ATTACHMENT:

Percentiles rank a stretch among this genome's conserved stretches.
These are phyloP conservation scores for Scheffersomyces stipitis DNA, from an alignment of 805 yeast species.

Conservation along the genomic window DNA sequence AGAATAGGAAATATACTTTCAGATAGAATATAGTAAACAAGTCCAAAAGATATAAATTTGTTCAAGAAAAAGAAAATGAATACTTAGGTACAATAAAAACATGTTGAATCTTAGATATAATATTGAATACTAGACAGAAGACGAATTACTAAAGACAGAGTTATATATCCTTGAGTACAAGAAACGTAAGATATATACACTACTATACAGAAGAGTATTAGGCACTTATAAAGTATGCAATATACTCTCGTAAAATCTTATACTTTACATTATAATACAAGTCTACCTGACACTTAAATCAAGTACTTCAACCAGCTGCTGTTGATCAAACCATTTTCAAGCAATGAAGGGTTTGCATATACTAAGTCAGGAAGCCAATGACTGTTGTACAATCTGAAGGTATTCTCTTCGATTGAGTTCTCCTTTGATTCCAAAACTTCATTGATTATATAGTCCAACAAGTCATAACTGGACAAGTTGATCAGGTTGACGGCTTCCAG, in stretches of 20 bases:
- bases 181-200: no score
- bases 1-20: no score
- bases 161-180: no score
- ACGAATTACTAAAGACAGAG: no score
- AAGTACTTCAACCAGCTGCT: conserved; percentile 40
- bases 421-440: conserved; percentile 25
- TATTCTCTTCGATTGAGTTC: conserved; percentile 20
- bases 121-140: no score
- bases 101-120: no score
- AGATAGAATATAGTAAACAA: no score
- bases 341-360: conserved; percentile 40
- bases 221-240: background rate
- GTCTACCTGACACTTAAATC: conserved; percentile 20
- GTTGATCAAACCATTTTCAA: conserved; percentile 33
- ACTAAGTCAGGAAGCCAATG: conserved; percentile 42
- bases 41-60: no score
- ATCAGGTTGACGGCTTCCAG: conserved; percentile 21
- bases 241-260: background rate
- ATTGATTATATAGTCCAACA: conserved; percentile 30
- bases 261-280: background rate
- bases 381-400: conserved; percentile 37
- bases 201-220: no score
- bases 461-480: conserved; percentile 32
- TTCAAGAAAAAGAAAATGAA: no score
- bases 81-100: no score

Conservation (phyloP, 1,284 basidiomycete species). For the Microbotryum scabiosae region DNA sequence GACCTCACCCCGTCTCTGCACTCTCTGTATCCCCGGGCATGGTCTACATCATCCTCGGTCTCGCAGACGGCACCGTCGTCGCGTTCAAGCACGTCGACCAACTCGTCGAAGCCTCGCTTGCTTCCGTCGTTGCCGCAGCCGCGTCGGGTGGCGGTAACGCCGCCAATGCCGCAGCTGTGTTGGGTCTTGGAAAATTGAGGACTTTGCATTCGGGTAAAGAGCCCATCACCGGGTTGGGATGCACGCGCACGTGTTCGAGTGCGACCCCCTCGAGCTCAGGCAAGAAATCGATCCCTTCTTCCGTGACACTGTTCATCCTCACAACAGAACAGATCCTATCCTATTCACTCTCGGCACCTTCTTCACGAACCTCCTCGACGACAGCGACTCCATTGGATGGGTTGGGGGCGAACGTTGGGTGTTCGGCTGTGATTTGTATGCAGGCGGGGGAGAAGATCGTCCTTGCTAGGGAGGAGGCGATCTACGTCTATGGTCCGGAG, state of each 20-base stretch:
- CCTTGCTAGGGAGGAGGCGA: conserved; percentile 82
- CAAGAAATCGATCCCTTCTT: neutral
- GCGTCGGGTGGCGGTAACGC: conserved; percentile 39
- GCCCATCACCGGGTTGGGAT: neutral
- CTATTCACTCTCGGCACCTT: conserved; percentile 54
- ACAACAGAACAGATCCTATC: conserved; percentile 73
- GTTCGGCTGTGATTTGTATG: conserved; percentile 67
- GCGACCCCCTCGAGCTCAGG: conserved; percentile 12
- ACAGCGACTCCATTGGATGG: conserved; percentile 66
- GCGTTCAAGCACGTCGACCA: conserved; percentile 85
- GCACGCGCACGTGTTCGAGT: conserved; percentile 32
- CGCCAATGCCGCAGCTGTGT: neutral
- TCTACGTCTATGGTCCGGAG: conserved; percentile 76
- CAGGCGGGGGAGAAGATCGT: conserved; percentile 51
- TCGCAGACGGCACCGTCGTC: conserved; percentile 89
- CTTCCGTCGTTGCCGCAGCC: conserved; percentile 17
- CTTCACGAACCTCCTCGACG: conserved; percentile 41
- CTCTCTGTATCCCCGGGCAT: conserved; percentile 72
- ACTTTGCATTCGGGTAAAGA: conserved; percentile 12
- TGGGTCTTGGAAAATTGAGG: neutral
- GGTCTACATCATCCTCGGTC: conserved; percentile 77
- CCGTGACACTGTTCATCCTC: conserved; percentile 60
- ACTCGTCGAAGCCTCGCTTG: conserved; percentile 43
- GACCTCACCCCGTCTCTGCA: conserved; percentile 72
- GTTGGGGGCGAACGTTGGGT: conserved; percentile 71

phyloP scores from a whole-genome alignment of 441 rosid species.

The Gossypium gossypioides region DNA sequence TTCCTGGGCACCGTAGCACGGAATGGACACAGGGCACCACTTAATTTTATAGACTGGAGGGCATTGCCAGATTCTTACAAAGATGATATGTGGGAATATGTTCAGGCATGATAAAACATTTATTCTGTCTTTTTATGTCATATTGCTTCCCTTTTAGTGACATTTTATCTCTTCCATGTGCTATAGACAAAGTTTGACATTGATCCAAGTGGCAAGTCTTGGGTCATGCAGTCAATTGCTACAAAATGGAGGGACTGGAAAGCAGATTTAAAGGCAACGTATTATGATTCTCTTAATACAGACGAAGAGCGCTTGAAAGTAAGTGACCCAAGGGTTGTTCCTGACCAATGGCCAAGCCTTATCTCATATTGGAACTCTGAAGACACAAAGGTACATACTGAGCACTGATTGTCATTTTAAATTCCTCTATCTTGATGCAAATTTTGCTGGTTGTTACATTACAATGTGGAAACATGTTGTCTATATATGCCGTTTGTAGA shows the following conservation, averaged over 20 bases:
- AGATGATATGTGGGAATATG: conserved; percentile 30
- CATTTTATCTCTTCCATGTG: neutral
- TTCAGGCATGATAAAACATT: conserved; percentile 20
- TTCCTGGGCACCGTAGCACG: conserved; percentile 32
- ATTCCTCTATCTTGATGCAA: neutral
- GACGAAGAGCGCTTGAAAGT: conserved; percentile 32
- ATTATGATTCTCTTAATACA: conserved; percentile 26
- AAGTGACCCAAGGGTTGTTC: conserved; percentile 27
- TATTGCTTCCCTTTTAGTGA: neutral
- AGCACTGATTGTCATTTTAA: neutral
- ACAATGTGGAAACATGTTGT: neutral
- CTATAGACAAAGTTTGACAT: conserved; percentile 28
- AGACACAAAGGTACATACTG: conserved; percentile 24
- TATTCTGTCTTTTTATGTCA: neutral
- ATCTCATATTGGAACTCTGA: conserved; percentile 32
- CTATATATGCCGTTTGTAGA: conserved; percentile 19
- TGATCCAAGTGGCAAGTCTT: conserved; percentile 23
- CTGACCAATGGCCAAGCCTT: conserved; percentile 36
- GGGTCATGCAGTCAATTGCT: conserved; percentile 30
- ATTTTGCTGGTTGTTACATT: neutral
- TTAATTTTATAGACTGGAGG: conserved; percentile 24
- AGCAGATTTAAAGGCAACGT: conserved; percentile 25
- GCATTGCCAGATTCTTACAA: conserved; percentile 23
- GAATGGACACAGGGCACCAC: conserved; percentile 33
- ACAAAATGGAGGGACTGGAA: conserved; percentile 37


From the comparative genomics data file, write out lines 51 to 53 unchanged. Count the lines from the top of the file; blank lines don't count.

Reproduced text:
- CCGTGACACTGTTCATCCTC: conserved; percentile 60
- ACTCGTCGAAGCCTCGCTTG: conserved; percentile 43
- GACCTCACCCCGTCTCTGCA: conserved; percentile 72